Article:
By: Natalia Hanson, Co-founder, Humane Outreach for Latin Animals
Picture this: sun, sand, sea, warmth, all while helping animals and the communities where they live. Sounds lovely, doesn’t it? And it is! There’s no doubt about it, and it is one of the many perks of volunteering abroad. This blog, however, isn’t meant to be about the best beaches to hit up while you volunteer internationally, but rather to offer you a glimpse into what goes on behind the scenes that us, volunteers, hardly ever post on social media. Let’s be honest, who wants to see a picture of a bottle of Ketamine when they can see a picture of a bottle of Corona?
Have you ever wondered what the medical protocols are at these campaigns and how they differ from the surgical protocols at animal shelters or veterinary clinics in North America?
Let’s take a look at the protocols put in place at the most recent spay/neuter campaign where I volunteered, which took place in January 2022 in the state of Oaxaca, Mexico.
- Both dogs and cats receive an injection of ivermectin, penicillin, and an NSAID (ketoprofen for dogs, meloxicam for cats) [Editor’s note: OSMA does not endorse the use of antibiotics for routine elective surgeries in healthy animals – LJ.]
- We also did an incisional line block with lidocaine/epinephrine in all spays and dog neuters. We do lidocaine intratesticular blocks for cat neuters. We were careful with our Lidocaine doses in cats but still used it.
- Both dogs and cats get a mix of midazolam/ketamine/xylazine, and cats also get a 50:50 mix of ketamine/midazolam.
The cat anesthesia protocol has been a work in progress but it has served the team well through the 10+ years they’ve been putting together this campaign.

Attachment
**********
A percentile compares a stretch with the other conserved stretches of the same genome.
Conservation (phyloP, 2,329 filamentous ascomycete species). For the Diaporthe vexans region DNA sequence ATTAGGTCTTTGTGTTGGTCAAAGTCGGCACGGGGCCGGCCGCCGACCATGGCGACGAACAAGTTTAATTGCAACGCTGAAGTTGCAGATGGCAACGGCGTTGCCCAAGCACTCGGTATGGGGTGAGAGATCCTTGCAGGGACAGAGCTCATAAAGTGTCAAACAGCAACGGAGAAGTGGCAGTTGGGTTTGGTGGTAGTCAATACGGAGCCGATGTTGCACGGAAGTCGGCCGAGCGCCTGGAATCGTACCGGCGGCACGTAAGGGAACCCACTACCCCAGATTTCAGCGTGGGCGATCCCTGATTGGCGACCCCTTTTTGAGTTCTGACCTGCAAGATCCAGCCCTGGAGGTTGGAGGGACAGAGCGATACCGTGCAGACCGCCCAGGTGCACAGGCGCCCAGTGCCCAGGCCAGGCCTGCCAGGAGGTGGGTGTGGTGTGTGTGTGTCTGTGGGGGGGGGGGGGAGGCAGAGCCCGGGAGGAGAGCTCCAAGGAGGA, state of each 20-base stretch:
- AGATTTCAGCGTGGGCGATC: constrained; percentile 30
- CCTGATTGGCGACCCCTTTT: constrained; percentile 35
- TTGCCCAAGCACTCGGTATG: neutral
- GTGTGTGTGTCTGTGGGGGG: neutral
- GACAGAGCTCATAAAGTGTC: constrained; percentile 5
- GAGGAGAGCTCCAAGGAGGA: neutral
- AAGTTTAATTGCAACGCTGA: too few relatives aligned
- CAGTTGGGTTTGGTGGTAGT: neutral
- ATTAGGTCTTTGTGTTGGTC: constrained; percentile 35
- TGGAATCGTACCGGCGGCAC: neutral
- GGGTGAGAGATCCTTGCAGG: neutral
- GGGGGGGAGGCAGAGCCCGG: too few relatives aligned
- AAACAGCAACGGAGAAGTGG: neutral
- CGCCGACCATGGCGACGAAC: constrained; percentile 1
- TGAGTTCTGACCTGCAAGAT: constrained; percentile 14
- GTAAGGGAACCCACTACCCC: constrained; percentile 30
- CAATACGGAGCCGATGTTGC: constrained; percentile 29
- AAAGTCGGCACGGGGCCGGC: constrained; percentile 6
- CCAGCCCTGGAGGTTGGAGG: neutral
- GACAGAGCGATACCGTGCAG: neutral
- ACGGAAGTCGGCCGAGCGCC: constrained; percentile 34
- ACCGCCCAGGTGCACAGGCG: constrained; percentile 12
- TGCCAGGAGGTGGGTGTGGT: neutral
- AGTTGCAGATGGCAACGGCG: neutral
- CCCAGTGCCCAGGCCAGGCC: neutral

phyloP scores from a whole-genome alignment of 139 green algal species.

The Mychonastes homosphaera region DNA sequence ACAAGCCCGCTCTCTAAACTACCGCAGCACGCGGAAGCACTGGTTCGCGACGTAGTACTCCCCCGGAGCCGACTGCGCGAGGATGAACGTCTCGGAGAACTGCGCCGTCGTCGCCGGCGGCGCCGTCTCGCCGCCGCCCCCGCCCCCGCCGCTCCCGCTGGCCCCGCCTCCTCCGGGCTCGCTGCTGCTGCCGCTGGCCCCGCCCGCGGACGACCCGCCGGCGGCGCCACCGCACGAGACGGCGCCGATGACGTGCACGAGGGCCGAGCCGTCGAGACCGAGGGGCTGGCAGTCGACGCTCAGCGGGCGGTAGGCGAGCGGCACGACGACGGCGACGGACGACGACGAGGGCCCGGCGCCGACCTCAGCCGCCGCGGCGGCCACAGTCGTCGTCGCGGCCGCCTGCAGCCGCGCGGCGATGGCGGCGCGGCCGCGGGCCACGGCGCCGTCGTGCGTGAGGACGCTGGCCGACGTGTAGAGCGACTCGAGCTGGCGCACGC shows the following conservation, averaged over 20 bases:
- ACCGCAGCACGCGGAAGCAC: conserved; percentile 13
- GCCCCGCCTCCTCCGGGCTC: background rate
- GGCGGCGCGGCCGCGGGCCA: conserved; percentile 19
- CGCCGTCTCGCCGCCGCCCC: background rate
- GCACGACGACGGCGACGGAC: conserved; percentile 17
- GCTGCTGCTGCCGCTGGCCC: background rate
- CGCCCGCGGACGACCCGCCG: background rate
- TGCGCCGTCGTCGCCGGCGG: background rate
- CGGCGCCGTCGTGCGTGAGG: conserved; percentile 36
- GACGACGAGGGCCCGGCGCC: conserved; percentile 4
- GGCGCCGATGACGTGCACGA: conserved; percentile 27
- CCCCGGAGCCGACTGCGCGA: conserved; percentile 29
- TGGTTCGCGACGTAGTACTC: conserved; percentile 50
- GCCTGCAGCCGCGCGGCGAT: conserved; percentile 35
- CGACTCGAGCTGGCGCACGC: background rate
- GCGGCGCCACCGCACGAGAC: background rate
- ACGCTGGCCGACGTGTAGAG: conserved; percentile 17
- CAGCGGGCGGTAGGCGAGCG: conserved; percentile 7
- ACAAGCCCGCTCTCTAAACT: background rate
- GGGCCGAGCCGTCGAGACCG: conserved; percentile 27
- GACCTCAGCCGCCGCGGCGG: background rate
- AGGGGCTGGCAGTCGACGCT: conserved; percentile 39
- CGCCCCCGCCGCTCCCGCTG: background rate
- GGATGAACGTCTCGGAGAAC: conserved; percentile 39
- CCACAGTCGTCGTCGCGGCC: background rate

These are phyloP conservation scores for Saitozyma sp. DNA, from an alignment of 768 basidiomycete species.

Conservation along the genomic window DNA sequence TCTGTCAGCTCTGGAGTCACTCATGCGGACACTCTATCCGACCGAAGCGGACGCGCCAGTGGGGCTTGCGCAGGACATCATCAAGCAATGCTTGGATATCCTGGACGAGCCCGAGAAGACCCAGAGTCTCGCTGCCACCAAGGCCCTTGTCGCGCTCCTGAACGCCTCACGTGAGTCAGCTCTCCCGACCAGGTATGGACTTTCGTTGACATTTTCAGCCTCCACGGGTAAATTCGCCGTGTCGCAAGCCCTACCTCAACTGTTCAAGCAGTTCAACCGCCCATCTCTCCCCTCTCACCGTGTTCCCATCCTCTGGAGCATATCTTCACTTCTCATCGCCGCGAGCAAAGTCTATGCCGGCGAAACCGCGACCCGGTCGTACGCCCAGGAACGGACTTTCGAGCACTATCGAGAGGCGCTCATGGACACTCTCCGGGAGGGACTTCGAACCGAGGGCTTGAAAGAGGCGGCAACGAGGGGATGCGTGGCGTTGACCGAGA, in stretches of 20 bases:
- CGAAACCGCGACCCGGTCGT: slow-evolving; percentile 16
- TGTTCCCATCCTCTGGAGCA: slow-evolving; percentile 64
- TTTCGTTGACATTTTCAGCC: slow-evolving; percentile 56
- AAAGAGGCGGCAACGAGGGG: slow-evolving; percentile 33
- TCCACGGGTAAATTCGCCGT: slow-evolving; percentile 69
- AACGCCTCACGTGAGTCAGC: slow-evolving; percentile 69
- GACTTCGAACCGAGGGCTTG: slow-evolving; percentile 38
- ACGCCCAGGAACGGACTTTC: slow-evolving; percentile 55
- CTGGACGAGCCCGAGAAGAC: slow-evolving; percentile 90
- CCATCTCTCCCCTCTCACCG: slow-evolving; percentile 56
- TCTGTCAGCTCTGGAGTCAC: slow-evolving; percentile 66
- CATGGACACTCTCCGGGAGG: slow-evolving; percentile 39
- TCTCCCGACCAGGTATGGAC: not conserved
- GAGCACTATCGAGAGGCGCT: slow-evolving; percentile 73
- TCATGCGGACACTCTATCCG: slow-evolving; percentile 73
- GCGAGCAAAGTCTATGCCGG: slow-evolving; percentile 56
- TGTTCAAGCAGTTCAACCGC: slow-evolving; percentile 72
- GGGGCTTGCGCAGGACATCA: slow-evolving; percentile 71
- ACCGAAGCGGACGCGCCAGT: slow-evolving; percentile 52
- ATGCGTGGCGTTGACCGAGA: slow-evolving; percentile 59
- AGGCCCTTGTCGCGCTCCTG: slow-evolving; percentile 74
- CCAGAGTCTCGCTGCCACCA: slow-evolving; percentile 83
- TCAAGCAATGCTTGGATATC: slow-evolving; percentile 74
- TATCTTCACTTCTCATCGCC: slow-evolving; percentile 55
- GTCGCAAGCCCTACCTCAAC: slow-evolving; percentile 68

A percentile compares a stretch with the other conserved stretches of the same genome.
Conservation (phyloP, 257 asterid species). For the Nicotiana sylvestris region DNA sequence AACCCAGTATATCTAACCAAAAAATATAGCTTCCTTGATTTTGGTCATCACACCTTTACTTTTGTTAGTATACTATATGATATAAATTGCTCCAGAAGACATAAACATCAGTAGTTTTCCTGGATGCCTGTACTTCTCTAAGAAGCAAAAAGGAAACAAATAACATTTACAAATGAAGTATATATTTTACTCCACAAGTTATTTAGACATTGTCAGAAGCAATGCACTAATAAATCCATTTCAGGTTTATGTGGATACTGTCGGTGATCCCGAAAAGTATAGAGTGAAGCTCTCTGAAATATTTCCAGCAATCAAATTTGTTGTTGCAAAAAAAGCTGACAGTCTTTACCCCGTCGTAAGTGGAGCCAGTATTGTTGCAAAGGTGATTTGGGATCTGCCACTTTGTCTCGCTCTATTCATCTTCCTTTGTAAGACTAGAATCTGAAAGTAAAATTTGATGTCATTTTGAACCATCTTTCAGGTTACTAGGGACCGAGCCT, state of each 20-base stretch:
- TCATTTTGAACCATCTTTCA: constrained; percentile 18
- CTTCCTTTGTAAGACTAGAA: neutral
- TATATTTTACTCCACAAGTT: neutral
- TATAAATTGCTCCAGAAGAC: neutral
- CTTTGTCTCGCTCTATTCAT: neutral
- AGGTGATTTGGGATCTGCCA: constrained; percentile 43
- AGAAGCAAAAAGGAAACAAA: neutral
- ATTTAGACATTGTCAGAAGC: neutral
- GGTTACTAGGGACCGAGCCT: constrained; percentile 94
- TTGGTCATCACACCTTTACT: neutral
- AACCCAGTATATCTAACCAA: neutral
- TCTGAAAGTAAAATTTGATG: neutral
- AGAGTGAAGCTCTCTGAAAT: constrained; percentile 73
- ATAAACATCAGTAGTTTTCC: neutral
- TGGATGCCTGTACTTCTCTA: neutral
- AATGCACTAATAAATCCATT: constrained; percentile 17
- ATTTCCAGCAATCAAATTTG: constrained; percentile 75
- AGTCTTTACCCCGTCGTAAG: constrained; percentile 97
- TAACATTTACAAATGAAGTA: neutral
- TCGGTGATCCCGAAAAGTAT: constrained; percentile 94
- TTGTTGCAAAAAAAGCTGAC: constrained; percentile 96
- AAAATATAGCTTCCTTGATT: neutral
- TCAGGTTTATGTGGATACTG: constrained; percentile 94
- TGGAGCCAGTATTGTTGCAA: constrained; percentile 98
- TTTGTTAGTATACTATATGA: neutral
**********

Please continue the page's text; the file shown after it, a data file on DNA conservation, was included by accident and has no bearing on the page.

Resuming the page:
Both dogs and cats get topped off with ketamine/midazolam IV during surgery if they get light
It is important to note here that volunteers are working with minimal equipment and resources. Unlike private practices in North America, not all animals are directly monitored throughout the course of the surgery. One of my roles at this campaign was to roam around the surgical area and monitor patients’ vital signs. If I noticed a patient was getting light, I would advise the vet who was operating, and they would in turn direct me to top the patient up as needed.
Yohimbine IV in dogs and IM in cats (1/4-1/2 dose, given slowly) to reverse anesthesia
Special thanks to Savannah Flory, veterinary medicine student at Colorado State University for sharing an overview of these protocols.
More about the project
This spay/neuter campaign has been taking place for 10+ years, and surgical protocols differ year to year, and from team to team based on what they have available. A total of 3 teams operated on animals in towns along the southern coast of Mazunte, achieving a total of 606 sterilizations on dogs and cats.
You would think that the reason why this campaign started 10+ years ago was to help reduce the number of stray animals in the area. While that was an important factor, it was actually not the primary reason. You see, Mexico’s Oaxaca coast is one of the 5 most important egg-laying locations in the world for sea turtles, and stray dogs were posing a threat to them.
Turns out that stray dogs like to feast on unhatched eggs and baby sea turtles and the Mexican Turtle Center wanted to do something about it by sterilizing the dogs, and thus, controlling the overpopulation of dogs and cats.
My volunteer experience included visiting the Sea Turtle Center in Puerto Escondido and releasing a couple of baby sea turtles. What an unforgettable experience!